Thursday, March 13, 2008

please kill me

I've been meaning to post on Please Kill Me for a while now - it was one of my favorite reads of last summer. I should start by saying that unlike Aili, I wasn't into punk right away as a teenager. Up until around 9th grade, I was very much a nerdy kid raised on NPR and Beethoven sonatas and about the only rock & roll I liked was Corey Hart's "I Wear My Sunglasses at Night." Sad, but true. Then in high school I joined the X-country and track teams and the seniors used to control the boomboxes on roadtrips and that's when I was introduced to LL Cool J's "Bad", AC/DC's "Back in Black," along with plenty of Guns N' Roses. Angus Young was my primary introduction to guitar rock and I really wouldn't have it any other way. You can see that, in general, my taste in music was fairly immature. But over the years, I have quickly learned to absorb good music and open my ears whenever I'm around other people who care intensely about particular genres.

In this sense, I really feel like I've "borged" my musical taste from the various friends, roommates, and girlfriends I've had. Later in high school, RAW gave me Faith No More, The Sisters of Mercy, The Dead Kennedy's, Ministry, The Cure, Danzig, and A Tribe Called Quest; AK/NR gave me Neil Young, The Doors, Pink Floyd, the Beatles. My college roommate, VD, gave me Nirvana, Tool, NIN, My Life with the Thrill Kill Cult, Tad, Siouxsie, Alice in Chains, and even Sinead O'Conner (not to mention an appreciation for Batman). BD in grad school gave me The Rolling Stones, Velvet Underground, & T. Rex; AF gave me The Pixies & Cake; and EJS gave me OutKast & Miles Davis. Most recently, I have MC to thank for Mos Def, Gang Starr, Ol' Dirty Bastard, & The Pharcyde. This list could obviously go on and on, and I won't bore you with everything I've borged from Aili, but you get my point.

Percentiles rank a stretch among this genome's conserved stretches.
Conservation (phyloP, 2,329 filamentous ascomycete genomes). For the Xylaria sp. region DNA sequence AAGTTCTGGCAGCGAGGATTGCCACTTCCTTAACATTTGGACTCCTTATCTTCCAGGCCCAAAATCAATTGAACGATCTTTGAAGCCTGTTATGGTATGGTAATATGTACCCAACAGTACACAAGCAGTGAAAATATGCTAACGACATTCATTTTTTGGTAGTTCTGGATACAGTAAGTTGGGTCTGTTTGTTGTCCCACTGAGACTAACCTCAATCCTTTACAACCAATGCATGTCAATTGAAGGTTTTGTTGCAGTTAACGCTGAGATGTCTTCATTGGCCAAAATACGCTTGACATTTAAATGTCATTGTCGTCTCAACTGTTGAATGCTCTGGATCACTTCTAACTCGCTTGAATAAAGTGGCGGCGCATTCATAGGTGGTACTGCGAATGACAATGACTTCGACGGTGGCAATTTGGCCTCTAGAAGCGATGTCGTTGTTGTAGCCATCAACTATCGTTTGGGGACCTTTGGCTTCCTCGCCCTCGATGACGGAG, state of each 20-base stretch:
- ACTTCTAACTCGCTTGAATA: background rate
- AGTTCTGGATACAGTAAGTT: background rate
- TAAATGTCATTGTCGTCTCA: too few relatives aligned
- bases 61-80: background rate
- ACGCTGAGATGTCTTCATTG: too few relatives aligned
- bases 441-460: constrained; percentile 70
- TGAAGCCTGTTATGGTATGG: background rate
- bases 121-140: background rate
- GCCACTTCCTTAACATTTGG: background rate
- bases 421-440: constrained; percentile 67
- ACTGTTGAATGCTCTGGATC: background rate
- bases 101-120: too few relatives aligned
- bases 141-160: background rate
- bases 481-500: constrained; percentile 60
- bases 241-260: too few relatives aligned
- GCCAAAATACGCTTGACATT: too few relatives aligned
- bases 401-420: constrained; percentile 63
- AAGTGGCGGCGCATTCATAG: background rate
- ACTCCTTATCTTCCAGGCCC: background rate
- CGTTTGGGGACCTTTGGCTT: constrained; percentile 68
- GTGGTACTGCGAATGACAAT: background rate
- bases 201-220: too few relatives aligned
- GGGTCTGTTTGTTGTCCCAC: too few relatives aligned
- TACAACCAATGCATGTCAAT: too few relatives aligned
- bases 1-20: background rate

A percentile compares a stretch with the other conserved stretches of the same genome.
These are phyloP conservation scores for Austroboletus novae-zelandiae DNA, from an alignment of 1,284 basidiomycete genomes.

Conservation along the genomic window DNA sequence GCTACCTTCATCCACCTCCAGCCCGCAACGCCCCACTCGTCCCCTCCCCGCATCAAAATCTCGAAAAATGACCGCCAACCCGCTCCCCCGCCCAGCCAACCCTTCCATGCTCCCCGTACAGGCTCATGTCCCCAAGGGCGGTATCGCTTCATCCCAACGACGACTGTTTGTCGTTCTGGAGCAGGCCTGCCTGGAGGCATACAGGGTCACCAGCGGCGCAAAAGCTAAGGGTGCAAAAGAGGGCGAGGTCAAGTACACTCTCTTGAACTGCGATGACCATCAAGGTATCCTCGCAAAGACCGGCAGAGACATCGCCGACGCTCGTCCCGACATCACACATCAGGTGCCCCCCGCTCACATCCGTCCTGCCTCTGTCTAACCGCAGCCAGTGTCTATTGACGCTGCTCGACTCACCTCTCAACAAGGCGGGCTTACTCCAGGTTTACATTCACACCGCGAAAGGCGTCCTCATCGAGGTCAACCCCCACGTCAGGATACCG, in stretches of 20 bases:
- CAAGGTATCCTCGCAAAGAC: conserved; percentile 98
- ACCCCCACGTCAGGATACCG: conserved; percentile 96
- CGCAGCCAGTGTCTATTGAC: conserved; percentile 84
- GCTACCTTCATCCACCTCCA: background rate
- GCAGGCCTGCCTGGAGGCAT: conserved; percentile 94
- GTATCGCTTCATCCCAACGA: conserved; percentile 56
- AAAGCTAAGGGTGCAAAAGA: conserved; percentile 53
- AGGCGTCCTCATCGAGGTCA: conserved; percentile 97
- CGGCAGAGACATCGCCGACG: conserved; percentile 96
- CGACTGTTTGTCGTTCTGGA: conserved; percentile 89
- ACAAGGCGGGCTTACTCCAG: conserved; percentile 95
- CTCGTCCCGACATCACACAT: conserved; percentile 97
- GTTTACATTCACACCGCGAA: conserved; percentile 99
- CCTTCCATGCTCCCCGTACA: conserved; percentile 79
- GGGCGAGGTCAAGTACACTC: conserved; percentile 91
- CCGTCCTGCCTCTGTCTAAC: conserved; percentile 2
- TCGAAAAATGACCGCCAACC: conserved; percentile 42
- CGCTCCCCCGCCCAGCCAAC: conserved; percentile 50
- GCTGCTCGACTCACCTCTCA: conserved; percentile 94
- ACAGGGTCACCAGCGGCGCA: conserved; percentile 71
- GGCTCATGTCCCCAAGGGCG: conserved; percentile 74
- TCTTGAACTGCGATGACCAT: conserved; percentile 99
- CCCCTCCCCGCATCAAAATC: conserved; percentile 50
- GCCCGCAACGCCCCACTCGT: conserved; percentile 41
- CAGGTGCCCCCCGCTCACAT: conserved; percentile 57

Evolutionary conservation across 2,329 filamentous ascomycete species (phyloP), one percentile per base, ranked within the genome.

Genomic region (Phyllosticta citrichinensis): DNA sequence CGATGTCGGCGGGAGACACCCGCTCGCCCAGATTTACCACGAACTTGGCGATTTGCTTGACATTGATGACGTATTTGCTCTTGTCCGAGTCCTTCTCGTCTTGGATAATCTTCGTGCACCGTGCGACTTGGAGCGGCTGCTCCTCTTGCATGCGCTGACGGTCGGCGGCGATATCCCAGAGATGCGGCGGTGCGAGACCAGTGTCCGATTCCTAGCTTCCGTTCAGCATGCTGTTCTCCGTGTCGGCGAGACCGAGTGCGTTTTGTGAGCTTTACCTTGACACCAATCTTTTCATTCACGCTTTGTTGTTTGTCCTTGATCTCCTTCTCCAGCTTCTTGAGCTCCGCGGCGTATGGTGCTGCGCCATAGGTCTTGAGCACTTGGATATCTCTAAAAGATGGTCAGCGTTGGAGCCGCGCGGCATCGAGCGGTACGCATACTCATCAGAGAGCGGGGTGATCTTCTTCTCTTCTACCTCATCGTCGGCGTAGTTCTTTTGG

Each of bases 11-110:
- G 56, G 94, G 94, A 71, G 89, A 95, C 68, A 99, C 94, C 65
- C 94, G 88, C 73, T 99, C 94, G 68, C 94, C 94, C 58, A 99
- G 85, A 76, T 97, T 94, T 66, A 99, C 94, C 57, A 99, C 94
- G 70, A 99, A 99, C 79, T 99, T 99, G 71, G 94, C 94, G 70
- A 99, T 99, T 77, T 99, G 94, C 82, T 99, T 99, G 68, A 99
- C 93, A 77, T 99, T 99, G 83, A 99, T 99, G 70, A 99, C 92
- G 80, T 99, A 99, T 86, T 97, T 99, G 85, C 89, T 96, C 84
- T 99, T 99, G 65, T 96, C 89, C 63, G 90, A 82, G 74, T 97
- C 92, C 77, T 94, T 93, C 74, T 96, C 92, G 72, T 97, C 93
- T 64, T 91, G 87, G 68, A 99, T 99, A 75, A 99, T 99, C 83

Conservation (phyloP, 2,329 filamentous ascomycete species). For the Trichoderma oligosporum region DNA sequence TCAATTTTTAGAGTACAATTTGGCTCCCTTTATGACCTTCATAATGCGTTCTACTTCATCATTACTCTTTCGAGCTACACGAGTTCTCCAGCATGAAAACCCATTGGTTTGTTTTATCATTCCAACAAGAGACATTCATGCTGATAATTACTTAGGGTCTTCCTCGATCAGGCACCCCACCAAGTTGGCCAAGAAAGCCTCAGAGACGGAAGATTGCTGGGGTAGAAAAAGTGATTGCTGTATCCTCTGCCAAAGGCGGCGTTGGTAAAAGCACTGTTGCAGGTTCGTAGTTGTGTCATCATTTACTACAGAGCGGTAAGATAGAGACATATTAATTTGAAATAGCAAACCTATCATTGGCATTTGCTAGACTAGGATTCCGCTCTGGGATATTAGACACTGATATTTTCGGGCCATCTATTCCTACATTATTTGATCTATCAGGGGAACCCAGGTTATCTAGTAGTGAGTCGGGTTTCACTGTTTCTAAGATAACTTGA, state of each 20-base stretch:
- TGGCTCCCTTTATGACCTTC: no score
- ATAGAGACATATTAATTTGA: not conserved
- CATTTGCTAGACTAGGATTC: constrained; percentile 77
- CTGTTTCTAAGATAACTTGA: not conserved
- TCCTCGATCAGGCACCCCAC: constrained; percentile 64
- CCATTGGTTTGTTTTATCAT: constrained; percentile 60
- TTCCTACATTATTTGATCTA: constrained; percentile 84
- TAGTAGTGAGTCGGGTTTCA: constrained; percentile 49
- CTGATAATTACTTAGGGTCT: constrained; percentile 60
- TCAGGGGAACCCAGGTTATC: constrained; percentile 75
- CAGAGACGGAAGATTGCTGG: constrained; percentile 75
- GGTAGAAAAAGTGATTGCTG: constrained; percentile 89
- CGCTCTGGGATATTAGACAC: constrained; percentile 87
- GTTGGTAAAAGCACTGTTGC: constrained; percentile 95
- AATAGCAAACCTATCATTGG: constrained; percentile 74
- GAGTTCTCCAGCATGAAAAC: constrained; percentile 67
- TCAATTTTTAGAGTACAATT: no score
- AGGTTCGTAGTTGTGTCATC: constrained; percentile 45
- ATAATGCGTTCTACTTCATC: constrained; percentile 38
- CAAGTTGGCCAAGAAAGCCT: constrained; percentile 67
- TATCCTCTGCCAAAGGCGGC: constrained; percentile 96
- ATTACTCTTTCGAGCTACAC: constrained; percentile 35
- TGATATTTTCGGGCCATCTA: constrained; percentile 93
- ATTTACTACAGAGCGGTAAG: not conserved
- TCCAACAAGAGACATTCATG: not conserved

So I really didn't start listening to The Stooges and The Ramones until I was well into my 20's - a little late perhaps. However, because of this my reaction to them wasn't an adoration born of teenage angst/rebellion but rather one based on actual appreciation (historical and visceral) for the music they created. Fun House is just a sick album, from "Down on the Street" to "1970," even (if I'm the right mood) the seizure-inducing noise of "LA Blues." And so perhaps it's apropos that I didn't read a definitive history of punk until my 30's.

Please Kill Me is the story of punk told by the people who did it. It's all just quotes from interviews, brilliantly woven into a chronological stream by Legs McNeil and Gillian McCain. You won't get any journalistic bombast, kissing up and cowing down, or snide critique. It's just Iggy and Dee Dee and Patti and Wayne talking about what it was like in the trenches, and since these interviews all come from that era, you feel like you're going through it all as you read.

On the Ramones at CBGB's...